Why get a job in the grain and seed industry?

People who work in the grain and seed industry often find they stay in their jobs much longer than expected. Why is this? Probably because working in the grain and seed industry is so variable, so diverse and constantly offers new challenges. It also has a real sense of purpose because seed and grain is used by everyone around the world. Everything we eat starts with a seed, either with vegetables, cereals, nuts and fruit, or because the meat we eat comes from animals that eat plants that are grown from seed or grain. Think about that for a minute!

Seed from New Zealand goes all around the world as we have a very good reputation for quality, reliability and because our climate is perfectly suited to seed production.

So what is the grain and seed industry?

Essentially the industry is all about planting out seed and grain to harvest lots more seed and grain so that it can be sold to our customers around the world. Seed is used for many purposes such as for growing vegetables, lawns, medicines, crops for animals and of course for eating by us!

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Grain on the other hand is grown to produce breakfast cereals, snacks ,bread and biscuits; it is also grown to make malt, an ingredient of beer. Grain is also as a source of food for pigs, chickens, horses and cows.

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To make all this happen there are many people and businesses involved, from the scientists who do the research into new plant types, to the seed companies that develop and market the seed, the growers who grow it for them as well as the processors who clean and package it.

To do all this successfully, the industry needs people with all sorts of skills. A short list of the jobs people have is as follows:

Plant breeder, plant scientist, science technician, agronomist, product development manager, territory sales manager, animal nutritionist, technical field representative, marketer, customer service administrator, seed processer, logistics manager, export administrator, accountant, human resources manager, Information systems analyst, quality assurance manager, payroll administrator, commodity trader, financial controller, seed analyst.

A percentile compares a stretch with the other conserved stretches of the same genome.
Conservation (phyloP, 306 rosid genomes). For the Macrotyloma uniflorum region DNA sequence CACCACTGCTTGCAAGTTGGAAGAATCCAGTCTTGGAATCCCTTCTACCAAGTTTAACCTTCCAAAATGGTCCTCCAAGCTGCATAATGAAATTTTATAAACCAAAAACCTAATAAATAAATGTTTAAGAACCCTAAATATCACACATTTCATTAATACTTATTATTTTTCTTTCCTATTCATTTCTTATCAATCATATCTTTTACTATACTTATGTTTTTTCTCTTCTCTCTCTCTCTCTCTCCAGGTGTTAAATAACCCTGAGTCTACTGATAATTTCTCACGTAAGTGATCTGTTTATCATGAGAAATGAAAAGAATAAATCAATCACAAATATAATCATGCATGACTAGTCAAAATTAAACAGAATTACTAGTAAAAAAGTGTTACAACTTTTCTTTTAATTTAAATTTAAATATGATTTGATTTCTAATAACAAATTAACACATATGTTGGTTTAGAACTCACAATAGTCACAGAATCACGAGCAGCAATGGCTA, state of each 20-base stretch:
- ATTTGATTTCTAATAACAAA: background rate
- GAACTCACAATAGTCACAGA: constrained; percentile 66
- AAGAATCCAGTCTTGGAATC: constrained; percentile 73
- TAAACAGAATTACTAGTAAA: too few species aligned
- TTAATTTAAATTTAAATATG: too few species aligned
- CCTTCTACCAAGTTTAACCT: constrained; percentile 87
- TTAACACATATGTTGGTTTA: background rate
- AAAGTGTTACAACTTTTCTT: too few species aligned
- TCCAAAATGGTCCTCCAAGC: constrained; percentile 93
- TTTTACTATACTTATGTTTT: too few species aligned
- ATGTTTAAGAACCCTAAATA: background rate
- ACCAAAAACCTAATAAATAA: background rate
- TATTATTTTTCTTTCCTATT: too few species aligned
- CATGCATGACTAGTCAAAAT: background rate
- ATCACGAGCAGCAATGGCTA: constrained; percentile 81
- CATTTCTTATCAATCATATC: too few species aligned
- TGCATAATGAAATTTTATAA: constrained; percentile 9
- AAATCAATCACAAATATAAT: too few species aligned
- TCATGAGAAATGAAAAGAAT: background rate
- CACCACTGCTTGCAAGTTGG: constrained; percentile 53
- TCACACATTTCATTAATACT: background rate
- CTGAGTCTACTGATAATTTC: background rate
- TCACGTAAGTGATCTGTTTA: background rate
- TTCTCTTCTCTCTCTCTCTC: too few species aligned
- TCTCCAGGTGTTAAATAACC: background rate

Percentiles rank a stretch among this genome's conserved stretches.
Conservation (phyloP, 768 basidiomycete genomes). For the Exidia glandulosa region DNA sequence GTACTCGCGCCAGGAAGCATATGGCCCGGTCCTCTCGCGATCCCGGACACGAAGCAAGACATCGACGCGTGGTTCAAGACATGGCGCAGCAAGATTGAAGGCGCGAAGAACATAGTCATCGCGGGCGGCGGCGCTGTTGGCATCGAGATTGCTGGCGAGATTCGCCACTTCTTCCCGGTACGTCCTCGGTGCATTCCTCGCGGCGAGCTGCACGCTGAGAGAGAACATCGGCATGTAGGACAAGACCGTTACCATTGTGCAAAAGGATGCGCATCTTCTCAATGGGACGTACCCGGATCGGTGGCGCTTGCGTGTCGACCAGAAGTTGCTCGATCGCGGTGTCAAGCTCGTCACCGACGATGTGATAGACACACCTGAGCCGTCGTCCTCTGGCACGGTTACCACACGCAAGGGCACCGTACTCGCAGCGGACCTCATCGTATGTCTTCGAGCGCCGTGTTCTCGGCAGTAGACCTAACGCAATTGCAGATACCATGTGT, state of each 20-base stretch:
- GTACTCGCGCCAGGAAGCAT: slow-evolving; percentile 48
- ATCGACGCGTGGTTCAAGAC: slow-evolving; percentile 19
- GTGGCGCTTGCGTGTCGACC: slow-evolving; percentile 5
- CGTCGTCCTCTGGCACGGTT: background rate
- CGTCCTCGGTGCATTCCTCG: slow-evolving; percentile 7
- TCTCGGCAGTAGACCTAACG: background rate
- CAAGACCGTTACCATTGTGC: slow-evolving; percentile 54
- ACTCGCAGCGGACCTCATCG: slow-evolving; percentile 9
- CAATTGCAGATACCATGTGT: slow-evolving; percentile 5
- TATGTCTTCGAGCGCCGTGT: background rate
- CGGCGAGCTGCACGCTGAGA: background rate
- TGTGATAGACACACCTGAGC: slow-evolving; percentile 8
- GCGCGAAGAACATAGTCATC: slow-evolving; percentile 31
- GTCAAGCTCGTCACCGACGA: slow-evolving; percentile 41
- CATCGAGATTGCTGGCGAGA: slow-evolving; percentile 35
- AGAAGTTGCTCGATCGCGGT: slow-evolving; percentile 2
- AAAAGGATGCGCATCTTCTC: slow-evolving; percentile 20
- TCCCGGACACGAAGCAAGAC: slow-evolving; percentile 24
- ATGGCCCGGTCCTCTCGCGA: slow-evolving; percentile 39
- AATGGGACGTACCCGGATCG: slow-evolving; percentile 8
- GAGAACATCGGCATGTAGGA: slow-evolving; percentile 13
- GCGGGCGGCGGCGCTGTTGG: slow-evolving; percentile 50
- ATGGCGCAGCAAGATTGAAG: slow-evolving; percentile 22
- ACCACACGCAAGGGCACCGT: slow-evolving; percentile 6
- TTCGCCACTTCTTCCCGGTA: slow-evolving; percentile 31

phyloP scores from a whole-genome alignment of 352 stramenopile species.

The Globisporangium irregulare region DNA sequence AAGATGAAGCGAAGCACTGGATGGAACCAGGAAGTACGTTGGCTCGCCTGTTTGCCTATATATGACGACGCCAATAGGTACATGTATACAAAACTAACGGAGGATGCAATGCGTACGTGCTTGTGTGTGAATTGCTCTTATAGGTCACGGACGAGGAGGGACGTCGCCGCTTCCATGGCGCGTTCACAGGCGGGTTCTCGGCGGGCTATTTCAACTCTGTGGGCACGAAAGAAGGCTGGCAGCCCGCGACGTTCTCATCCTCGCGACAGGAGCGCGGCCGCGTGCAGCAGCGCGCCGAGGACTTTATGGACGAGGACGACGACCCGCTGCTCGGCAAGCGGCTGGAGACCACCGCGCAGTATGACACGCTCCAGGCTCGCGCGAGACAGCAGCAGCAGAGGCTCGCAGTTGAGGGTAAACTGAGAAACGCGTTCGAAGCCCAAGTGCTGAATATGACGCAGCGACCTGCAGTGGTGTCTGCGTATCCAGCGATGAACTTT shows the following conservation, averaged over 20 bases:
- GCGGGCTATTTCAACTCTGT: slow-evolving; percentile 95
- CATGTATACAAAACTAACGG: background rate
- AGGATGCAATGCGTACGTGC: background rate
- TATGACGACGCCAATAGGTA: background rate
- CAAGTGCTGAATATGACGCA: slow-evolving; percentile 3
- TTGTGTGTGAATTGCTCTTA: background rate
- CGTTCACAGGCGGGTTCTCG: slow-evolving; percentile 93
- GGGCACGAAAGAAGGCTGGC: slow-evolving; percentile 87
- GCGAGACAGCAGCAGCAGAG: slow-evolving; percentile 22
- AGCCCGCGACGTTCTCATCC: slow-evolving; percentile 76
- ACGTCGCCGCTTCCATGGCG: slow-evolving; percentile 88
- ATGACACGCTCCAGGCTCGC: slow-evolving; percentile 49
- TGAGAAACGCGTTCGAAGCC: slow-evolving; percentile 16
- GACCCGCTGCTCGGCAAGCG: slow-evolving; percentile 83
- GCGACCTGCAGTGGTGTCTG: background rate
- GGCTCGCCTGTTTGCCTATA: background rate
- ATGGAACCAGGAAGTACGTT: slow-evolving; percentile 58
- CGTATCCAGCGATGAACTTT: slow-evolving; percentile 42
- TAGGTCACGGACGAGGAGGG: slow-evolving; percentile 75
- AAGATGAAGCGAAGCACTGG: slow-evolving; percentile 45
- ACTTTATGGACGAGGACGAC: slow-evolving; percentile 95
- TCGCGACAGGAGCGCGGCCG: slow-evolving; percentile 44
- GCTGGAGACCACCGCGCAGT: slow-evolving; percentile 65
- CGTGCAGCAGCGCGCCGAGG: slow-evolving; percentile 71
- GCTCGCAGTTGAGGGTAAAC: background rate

I am interested in the industry so what studies would help?

Because of the diverse range of roles available in the industry your subject options at school are not that critical. However, because seed and grain are biological products, it would be an advantage for you to study some biological subjects, particularly in year 12 and 13.

Going to university after school is recommended if you want to fast-track your career in the seed and grain industry. The best courses of study are diplomas or degrees in agricultural science, commerce or business studies.

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Getting a job in the industry

An ideal way is starting as a farm services representative or a retail assistant for a rural servicing company such as for Farmlands, PGG Wrightson or RD1.

Another option is as a technician with a proprietary seed company such as Agriseeds, Cropmark, Seedforce or PGG Wrightson Seeds.

For more information on these companies, click here to go to our member’s site.

For more information on related roles, try navigating the Careers New Zealand website.